*J Opt Soc Am A Opt Image Sci Vis ; 37(8): 1381-1389, 2020 Aug 01.*

##### RESUMEN

Placido disk methods for corneal topography use a target with concentric rings in order to obtain measurements of the corneal surface, codifying the topography from the deformations of the rings' image. Knowing exactly how the corneal surface departs from a rotational symmetric shape is difficult by using Placido rings. This is due to the fact that any ray deviations in the angular direction (sagittal transverse aberrations) are not easily detected and measured. This is the so-called skew ray error. For that reason, this technique has been considered as limited, especially when one tries to measure corneal aberrations with large rotational symmetry errors. However, we considered that the Placido disk topography has the potential to obtain a full description of the corneal surface as long as the skew ray error is fixed. Here, we present a solution based in the assumption that a corneal topography calculated with the presence of the skew ray error has hidden information that can be extracted by applying some basis of the classical Hartmann test. To achieve that solution, we improve some aspects of the Hartmann test to be later applied in the processing of Placido disk images. Our solution gives us the ability to solve the skew ray error in a simple and direct method, with an effectiveness that is probed by the computing of some simulated representative surfaces without rotational symmetry and the performance of our algorithm.

*J Ophthalmol ; 2019: 7018937, 2019.*

##### RESUMEN

Prospective, randomized, comparative, and controlled study to estimate the association between angle κ distance and higher-order aberrations (HOAs) with postoperative visual acuity after presbyopia-correcting IOL implantation. Forty-three eyes from 43 patients were included and randomly assigned in two groups for either AT LISA tri 839MP or Acrysof IQ PanOptix IOL implantation. The OPD-Scan III analyzer was utilized to assess the angle κ distance and higher-order aberration (HOAs). Twenty-three eyes were in the Acrysof IQ PanOptix group and 20 patients in the AT LISA tri 839MP group. The uncorrected distance visual acuity (UDVA) for the PanOptix group was 0.092 ± 0.10, whereas for AT LISA tri was 0.050 ± 0.06 (P=0.229). The uncorrected intermediate visual acuity (UIVA) for the PanOptix group was 0.173 ± 0.18, whereas for AT LISA tri, it was 0.182 ± 0.11 (P=0.669). Uncorrected near visual acuity (UNVA) was 0.068 ± 0.04 and 0.085 ± 0.07, respectively (P=0.221). Also, correlation coefficient between HOAs and the Strehl ratio for each group were -0.768 (P < 0.0001) and -0.863 (P=0.0001). Patients implanted with both trifocal IOLs showed excellent postoperative visual performance at all distances at the six-month follow-up visit. No association was found between angle κ distance and postoperative visual acuity regardless of the angle κ magnitude or the two trifocal IOLs inner optical diameter. Also, internal aberrations demonstrated a significant inverse correlation with the Strehl ratio for both trifocal IOLs.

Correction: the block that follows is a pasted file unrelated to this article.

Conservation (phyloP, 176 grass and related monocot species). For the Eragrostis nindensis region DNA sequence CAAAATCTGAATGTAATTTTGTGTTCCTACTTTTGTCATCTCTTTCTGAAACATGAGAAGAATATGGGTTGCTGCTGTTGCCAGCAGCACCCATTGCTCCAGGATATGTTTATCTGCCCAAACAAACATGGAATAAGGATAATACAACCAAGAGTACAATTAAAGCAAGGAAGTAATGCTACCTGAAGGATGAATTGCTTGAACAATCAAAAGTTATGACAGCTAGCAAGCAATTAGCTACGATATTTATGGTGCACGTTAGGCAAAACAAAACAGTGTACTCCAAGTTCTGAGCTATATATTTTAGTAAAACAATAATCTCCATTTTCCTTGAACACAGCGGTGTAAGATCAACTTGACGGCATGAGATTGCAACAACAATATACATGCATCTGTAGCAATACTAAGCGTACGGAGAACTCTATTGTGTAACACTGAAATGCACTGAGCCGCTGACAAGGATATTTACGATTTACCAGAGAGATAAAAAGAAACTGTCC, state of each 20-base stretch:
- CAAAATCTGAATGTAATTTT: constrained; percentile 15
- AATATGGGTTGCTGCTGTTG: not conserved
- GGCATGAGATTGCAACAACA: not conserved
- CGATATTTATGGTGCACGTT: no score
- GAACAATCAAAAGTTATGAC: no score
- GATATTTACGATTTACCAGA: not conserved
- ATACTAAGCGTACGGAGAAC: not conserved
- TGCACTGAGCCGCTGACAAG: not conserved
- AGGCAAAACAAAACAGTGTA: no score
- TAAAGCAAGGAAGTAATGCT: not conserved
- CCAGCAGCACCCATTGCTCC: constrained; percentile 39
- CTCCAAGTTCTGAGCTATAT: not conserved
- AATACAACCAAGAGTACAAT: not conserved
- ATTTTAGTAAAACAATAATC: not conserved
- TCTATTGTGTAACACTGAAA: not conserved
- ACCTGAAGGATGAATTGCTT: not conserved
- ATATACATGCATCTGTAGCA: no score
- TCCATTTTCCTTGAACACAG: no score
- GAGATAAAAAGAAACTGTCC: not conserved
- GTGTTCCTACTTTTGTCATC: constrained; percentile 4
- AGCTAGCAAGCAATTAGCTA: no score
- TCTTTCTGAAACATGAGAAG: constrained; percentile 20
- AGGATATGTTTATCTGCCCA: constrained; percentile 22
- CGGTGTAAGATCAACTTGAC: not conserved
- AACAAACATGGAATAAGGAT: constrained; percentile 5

*Appl Opt ; 56(7): 1898-1907, 2017 Mar 01.*

##### RESUMEN

Instead of measuring the wavefront deformations, Hartmann and Shack-Hartmann tests, we measure the wavefront slopes, which are equivalent to the ray transverse aberrations. Numerous different integration methods have been described in the literature to obtain the wavefront deformations from these measurements. Basically, they can be classified in two different categories, i.e., modal and zonal. In this paper, we describe a proposed new zonal procedure. This method finds a different analytical expression for each square cell formed by four sampling points in the pupil of the system. In this manner, a full single analytical expression for the wavefront is not obtained. The advantage is that small localized errors that cannot be adjusted by a single polynomial function can be represented with this method. A second advantage is that the analytical function for each cell is obtained in an exact manner, without the errors in a trapezoidal integration.

*Appl Opt ; 56(4): 1215-1224, 2017 Feb 01.*

##### RESUMEN